Earlier in the campaign, pop singer Delfín Quishpe released a sequel to his most famous song, in which he laments his lover who was forced to leave the country during the 1999–2000 crisis. In a clip viewed online more than 250,000 times, Quishpe called Lasso a “scorpion” who was responsible for the financial crisis. The chorus ran: “Un banquero en el poder, no puede ser – A banker in power, it cannot be.” In an election decided by just 2.3 percent, perhaps it made the difference.

The Leftist Success Story Rolls On

Leftist ideals are fine, many say, in theory. If you’re not a socialist at 20, the saying goes, you’ve got no heart; but if you’re still a socialist at 30, you’ve got no brain. Ecuador gives the lie to this disdain for socialism, and is presently the most significant example of what progressive politicians and left-wing economists can achieve in power.

From 2007–2017, Ecuador’s economy doubled in size. At the same time, the proportion of GDP dedicated to social spending went from 3.9% to 9.9%. This allowed the government to extend the reach of health and education institutions while making these services free to all. The government also expanded welfare payments to the worst off. In the words of a far from anti-capitalist source, The Economist:

“Between 2006 and 2011 Ecuador had the world’s most “inclusive” economic growth, according to ODI, a British think-tank; incomes of the poorest 40% of Ecuadoreans grew by eight times the national average. The poverty rate, which started falling in the early 2000s, came down further, from nearly 40% in 2006 to less than 23% in 2016.”

This was financed by four significant policy interventions. Firstly, unlike in so much of the world, corporate tax is actually enforced in Ecuador. Secondly, the government wrote down its unsustainable foreign debt, the interest payments on which were at one stage consuming over 40 percent of the budget. The country has still been able to borrow on international markets since then, though it has been forced to pay an average of 9.64% interest to do so.

Thirdly, the state expanded its activities in oil and mining and levied heavy taxes on private companies operating in this sector. And finally, Ecuador’s central bank made stimulatory loans to the government to ameliorate the impacts of the oil crash. Most of these policies are replicable, depending on the specific context, for governments that actually have the welfare of their people as their core interest.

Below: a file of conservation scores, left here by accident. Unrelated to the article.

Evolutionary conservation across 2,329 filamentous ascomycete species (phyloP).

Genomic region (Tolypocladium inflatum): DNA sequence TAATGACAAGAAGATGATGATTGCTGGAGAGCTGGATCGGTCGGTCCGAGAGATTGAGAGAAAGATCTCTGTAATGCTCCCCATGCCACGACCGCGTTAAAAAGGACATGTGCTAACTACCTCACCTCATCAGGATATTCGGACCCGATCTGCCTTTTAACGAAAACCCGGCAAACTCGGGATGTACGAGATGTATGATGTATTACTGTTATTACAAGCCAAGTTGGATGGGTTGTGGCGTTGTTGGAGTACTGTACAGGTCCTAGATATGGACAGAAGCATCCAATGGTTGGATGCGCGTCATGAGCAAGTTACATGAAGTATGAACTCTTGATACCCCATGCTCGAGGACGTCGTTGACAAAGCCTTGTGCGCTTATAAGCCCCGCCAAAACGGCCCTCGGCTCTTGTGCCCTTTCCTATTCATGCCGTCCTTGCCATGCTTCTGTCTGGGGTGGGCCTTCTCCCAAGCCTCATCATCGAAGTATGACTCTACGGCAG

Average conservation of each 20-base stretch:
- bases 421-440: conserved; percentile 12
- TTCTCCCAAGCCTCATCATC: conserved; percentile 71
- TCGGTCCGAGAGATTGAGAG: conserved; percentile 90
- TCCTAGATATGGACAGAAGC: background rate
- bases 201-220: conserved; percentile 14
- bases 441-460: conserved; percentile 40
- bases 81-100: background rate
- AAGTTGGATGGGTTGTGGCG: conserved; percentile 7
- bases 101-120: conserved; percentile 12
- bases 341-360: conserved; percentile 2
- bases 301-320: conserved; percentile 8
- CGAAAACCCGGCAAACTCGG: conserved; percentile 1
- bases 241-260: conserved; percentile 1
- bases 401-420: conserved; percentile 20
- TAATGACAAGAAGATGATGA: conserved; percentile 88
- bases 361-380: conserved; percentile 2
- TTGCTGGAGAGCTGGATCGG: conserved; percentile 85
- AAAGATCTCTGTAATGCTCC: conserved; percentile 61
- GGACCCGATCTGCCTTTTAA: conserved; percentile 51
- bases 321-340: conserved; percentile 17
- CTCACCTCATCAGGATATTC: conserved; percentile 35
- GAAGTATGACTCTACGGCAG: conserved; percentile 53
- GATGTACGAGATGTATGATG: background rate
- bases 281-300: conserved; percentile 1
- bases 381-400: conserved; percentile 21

This economic renewal made many things possible. To speak only of those affecting the rest of the world via climate change, Ecuador now produces more than 95 percent of its electricity from renewable sources. The vast majority is sourced from the network of hydroelectric stations constructed within the past decade in collaboration with Chinese engineers to tap the potential of the mountainous terrain of the Andes. Previously, Ecuador’s primary source of electricity was burning imported natural gas. The gas cookers which are widely used throughout the country are also in the process of being replaced by government subsidized electric stoves.

Similarly, the Socio Bosque (Forest Partners) program has been implemented to prevent deforestation. The program pays communities, 86 percent of which are Amazonian, to protect forests by only permitting fishing and hunting within them. It currently administers over 1.2 million hectares of forests, which represents around 10% of the country’s forested territory.

Finally, the country is investing in mass transit systems in its largest cities. In the capital Quito, an underground Metro system and a network of cable-cars to hillside neighborhoods is underway, while the third-largest city, Cuenca, is being dotted with light-rail stations.

In a country whose GDP per person makes it the world’s 84th richest, such initiatives offer a glimpse of what government for the people could achieve in the world’s wealthy countries. But at the very least, with this most recent election out of the way, Ecuador can now look forward to its future.

The rest of us should look forward to seeing more of what it is capable of.

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christiantym@gmail.com'
Christian is a social anthropologist, who, while working on his honors degree, detailed practices of biopiracy: pharmaceutical firms exploiting the medicinal knowledge of indigenous tribes to claim profitable drug “innovations.” Christian moved to Ecuador in 2013 and spent months at a time among the Shuar indigenous people, the famous “headshrinkers” of Ecuador’s remote southeast, exploring the Shuar’s use of traditional medicine including exploring the Shuar’s use of psychedelics and views on the mind-body connection

Tym is also investigating the political aspects of indigenous organizations, the Shuar being one of the first tribes of the Amazon to federate, and continues to conduct research in this regard in Quito. While in the capital, Tym has become deeply immersed in the political situation. As his access to journalism has increased, Tym has been monitoring the Spanish-speaking South American press and its vociferous treatment of many ruling parties. He has travelled throughout the continent to meet with members of various leftist-indigenous groups.